Opening Session: Introduction to Emergency Outbreak Situations and Data Collection
Keynote: National Preparedness and Response in the 21st Century
Luciana Borio, MD
Vice President of Technical Staff, In-Q-Tel
The novel coronavirus, which hadn’t yet become a global pandemic at the time of the workshop, highlights the importance of diagnostic tests in outbreak management and control. Through EUAs, the FDA has provided timely access to diagnostic tests during the 2009 H1N1 influenza pandemic, the 2014 West African Ebola epidemic, and the 2016 Zika epidemic in the Americas. The agency worked alongside IVD developers in real time to validate and authorize these tests. In 2013, EUA authority was expanded to allow the FDA to act based on the threat of an emergency, instead of waiting until after the emergency has occurred.
Yet advancing EUA IVD products to full marketing status has been a struggle, due to lack of incentive for the commercialization of many diagnostic tests and government policies that prioritize therapies over diagnostic tests as countermeasures. Progress will require collaboration and funding by the U.S. government and other partners to promote the systematic collection of RWD that could be used to support FDA approval of IVDs.
The necessary collaboration can only take place if partners frankly discuss obstacles, understand the capability of each partner, and develop shared responsibility for advancing EUA IVD products to full marketing status.
Watch this presentation in Morning Sessions 1, starting at 7:14.
Keynote: Evaluating Novel Diagnostics in an Outbreak Setting: Lessons Learned from Ebola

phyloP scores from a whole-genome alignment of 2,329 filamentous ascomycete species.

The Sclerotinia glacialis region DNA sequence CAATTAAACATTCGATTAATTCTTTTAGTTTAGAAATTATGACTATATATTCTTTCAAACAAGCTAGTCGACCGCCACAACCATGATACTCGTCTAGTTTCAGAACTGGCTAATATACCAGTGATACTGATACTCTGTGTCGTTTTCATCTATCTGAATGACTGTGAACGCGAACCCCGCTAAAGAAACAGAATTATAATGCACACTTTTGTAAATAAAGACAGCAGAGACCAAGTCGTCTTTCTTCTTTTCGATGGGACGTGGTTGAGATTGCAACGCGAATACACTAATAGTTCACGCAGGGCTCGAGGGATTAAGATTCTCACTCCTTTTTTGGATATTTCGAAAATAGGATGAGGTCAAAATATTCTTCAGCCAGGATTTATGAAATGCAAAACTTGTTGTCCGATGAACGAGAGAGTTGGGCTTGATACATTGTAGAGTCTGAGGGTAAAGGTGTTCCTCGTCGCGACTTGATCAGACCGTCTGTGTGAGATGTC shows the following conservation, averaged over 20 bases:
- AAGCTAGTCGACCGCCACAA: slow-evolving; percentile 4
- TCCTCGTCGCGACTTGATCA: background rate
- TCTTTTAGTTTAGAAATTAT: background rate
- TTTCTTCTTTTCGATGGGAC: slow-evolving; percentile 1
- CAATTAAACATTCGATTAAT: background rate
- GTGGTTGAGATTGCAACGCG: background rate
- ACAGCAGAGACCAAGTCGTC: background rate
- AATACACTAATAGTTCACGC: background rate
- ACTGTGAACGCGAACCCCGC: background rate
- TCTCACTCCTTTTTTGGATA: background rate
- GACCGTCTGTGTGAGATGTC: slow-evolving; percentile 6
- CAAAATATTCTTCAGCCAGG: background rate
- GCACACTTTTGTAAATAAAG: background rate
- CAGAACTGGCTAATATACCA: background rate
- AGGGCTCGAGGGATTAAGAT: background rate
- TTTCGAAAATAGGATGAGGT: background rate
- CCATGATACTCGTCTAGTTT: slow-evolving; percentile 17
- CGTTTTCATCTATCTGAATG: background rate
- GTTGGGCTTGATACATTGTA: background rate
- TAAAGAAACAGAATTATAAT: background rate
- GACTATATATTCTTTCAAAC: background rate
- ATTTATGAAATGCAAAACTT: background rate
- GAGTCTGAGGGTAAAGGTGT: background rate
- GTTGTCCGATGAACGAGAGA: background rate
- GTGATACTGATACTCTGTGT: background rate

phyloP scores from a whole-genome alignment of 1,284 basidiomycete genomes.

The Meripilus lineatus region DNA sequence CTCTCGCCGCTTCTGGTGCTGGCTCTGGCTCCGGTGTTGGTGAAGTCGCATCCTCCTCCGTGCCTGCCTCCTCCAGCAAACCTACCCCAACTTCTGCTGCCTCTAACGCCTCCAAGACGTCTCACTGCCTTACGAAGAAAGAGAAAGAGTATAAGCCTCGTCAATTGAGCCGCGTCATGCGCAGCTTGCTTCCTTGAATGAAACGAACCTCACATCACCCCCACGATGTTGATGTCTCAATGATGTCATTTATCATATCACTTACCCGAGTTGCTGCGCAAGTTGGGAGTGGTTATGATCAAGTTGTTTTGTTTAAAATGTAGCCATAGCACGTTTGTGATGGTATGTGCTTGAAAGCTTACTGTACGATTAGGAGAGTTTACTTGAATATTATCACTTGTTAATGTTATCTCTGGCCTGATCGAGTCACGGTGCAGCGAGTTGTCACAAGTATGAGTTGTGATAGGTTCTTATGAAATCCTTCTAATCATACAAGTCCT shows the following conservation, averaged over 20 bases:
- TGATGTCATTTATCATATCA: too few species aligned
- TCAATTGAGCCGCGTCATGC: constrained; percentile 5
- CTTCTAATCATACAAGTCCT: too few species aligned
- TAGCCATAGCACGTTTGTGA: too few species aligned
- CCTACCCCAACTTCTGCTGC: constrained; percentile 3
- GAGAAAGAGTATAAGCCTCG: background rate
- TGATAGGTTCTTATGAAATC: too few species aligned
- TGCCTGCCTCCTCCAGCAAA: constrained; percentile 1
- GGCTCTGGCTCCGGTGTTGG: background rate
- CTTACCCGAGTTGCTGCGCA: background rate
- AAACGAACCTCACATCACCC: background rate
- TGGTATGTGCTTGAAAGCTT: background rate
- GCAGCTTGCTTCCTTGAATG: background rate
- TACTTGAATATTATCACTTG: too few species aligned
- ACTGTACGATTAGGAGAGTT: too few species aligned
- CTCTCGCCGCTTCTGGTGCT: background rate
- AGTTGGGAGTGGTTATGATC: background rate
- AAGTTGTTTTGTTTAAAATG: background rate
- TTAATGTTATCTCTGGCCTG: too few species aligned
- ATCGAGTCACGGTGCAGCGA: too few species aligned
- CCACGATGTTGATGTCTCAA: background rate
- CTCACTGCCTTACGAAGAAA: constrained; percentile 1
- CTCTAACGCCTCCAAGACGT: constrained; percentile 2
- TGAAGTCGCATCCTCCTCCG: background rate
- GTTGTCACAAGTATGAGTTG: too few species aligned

Nira Pollock, MD, PhD
Associate Medical Director of Infectious Diseases, Diagnostic Laboratory, Boston Children’s Hospital
Faculty Member, Division of Infectious Diseases, Beth Israel Deaconess Medical Center
During the Ebola outbreak in West Africa in 2014-2016, Pollock’s research team worked with Partners in Health to develop field studies in Sierra Leone to evaluate promising Ebola diagnostics. Challenges from evaluating novel diagnostics in the Ebola emergency setting can be applied to the COVID-19 pandemic. These challenges are related to:
• Ownership of samples and data
• Patient consent and approval of research protocols
• Regulatory authority
• Identifying a “gold standard” reference technology
• Communicating effectively.
A vision of a Global Emergency Diagnostic Framework emerged as a way to address these challenges. Such a framework would include standards for diagnostic evaluation (or, optimally, also development and evaluation) in an outbreak setting set in advance by an international expert committee.
Also, An R&D Blueprint for Action to Prevent Epidemics; Plan of Action came out of the Ebola outbreak (published by WHO in 2016 and updated in 2017 and 2018). If development efforts during outbreaks use